World Cup final: Claudio Caniggia on Lionel Messi's last dance and where he stands against fellow Argentina legend Diego Maradona

Argentina's forward Lionel Messi takes part in a training session ahead of his potential date with destiny.Argentina's forward Lionel Messi takes part in a training session ahead of his potential date with destiny.
Argentina's forward Lionel Messi takes part in a training session ahead of his potential date with destiny.
GOAT. That inelegant, horribly reductive acronym standing for Greatest of All Time. Diego Maradona was 25 when he hauled Argentina over the World Cup finishing line in 1986, Lionel Messi is now 35. He bears the scars of 1000 games.

The player whose remarkable career is owed to the expensive growth hormone treatment Barcelona were prepared to invest in can now almost – almost – touch the pinnacle. His crowning glory is within reach at the Lusail stadium, in Qatar’s second city. There is one more dune to scale.

It’s not the sacred turf of the Maracana. That dream sailed eight years ago. Many wondered if that might be it for Messi in terms of World Cups, after he had failed to put his stamp on a deeply disappointing final that Germany won in extra-time.

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He might only have been 27 but World Cups are precious. It’s about taking your chance.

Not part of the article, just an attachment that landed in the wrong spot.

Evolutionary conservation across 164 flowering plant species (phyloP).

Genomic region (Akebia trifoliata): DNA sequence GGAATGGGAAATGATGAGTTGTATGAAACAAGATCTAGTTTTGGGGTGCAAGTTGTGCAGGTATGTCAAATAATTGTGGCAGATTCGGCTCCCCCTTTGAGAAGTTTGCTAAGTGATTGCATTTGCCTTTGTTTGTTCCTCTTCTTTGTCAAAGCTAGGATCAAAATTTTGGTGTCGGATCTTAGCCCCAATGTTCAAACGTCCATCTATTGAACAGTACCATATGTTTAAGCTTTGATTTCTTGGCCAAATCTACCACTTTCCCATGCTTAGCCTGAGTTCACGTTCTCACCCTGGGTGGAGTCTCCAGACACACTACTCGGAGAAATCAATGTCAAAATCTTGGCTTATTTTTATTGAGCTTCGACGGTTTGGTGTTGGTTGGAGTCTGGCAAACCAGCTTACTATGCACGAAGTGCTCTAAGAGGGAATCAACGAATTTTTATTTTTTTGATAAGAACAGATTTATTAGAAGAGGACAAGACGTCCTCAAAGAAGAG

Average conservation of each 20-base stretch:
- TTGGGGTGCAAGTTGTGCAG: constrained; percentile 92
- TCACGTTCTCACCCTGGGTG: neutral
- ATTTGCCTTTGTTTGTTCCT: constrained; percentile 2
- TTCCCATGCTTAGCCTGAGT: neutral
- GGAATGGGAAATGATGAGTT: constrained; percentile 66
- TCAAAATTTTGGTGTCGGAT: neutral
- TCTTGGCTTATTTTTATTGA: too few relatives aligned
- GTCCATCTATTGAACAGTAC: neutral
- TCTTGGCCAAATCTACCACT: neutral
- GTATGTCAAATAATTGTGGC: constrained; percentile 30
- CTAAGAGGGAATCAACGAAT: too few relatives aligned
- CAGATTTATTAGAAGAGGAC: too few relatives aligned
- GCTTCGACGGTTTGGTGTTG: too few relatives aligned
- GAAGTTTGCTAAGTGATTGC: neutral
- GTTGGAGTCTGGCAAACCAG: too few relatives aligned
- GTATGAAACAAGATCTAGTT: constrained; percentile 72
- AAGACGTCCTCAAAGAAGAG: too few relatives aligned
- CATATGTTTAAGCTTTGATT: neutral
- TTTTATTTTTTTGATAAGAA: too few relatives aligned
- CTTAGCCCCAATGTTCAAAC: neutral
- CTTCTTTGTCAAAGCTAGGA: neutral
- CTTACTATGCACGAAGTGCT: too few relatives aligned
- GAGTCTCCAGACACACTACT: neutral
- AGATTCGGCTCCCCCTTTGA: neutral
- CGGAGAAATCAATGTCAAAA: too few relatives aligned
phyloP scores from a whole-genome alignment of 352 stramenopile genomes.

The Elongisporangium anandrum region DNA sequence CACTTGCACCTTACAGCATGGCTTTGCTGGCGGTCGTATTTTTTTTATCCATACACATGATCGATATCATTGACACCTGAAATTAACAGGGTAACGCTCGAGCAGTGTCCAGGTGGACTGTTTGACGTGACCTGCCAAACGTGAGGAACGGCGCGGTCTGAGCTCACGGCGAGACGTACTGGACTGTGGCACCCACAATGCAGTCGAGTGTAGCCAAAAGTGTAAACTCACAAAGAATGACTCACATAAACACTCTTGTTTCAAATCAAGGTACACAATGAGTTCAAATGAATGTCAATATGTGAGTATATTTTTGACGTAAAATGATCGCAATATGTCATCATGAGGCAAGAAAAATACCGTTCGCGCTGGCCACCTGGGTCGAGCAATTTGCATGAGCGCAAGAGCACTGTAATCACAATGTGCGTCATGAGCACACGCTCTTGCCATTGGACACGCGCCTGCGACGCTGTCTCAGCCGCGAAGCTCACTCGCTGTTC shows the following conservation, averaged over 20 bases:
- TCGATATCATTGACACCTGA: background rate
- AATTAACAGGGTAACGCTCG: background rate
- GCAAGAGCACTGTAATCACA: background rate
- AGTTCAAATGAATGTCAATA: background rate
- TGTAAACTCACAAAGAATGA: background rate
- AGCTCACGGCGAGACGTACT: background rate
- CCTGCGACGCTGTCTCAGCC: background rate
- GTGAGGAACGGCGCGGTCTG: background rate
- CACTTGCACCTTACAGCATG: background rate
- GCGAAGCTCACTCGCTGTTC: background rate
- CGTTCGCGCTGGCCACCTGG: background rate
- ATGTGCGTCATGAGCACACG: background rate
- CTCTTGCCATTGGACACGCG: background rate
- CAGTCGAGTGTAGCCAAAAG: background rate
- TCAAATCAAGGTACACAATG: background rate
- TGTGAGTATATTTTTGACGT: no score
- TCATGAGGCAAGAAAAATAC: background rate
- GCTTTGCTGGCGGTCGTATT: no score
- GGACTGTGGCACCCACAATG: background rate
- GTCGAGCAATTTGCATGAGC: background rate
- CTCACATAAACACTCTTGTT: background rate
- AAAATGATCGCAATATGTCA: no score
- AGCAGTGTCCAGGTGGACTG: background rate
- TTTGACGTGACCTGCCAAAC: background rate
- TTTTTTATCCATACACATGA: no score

Fans of Argentina wear Lionel Messi shirts as they gather at Souk Waqif to show support to their team on the day before the final.Fans of Argentina wear Lionel Messi shirts as they gather at Souk Waqif to show support to their team on the day before the final.
Fans of Argentina wear Lionel Messi shirts as they gather at Souk Waqif to show support to their team on the day before the final.

A 4-3 defeat in the last 16 against France, Argentina's opponents in today's World Cup final, underlined this four years later in Russia, a then 19-year-old called Kylian Mbappe scoring twice for the eventual champions.

Fate has decreed that Mbappe and Messi will meet again. It really is the last dance as far as the latter is concerned. Messi has confirmed today’s clash will be his final appearance at a World Cup. Mbappe, meanwhile, will celebrate turning 24 on Tuesday and may do so as a double World Cup champion.

The 2014 final was set in the context of Messi against Maradona as much as Argentina against Germany. The former was still fighting for validation in his home country after so many years spent high on the hog in Barcelona and having conspicuously failed to inspire La Albiceleste.

Recently, however, there has been a very evident sea change in the public's perception of Messi, something underlined by reports this week of fans gathering outside his grandmother's house in Rosario, his hometown, to sing paeans to the homeowner's talented grandson. Sadly, both of Messi's grandmothers have long since passed away. It was an egregious case of mistaken identity. Fans have decided to carry on singing in any case.

A Diego Maradona flag is seen next to a cardboard cutout of Lionel Messi.A Diego Maradona flag is seen next to a cardboard cutout of Lionel Messi.
A Diego Maradona flag is seen next to a cardboard cutout of Lionel Messi.

A Copa America triumph in Brazil of all places last year - Argentina's first major title since 1993 - triggered a major reconnection between a country and its famous son. Messi had come out of retirement and though the stands were empty at the Maracana, where the final was played, his home country’s heart was full.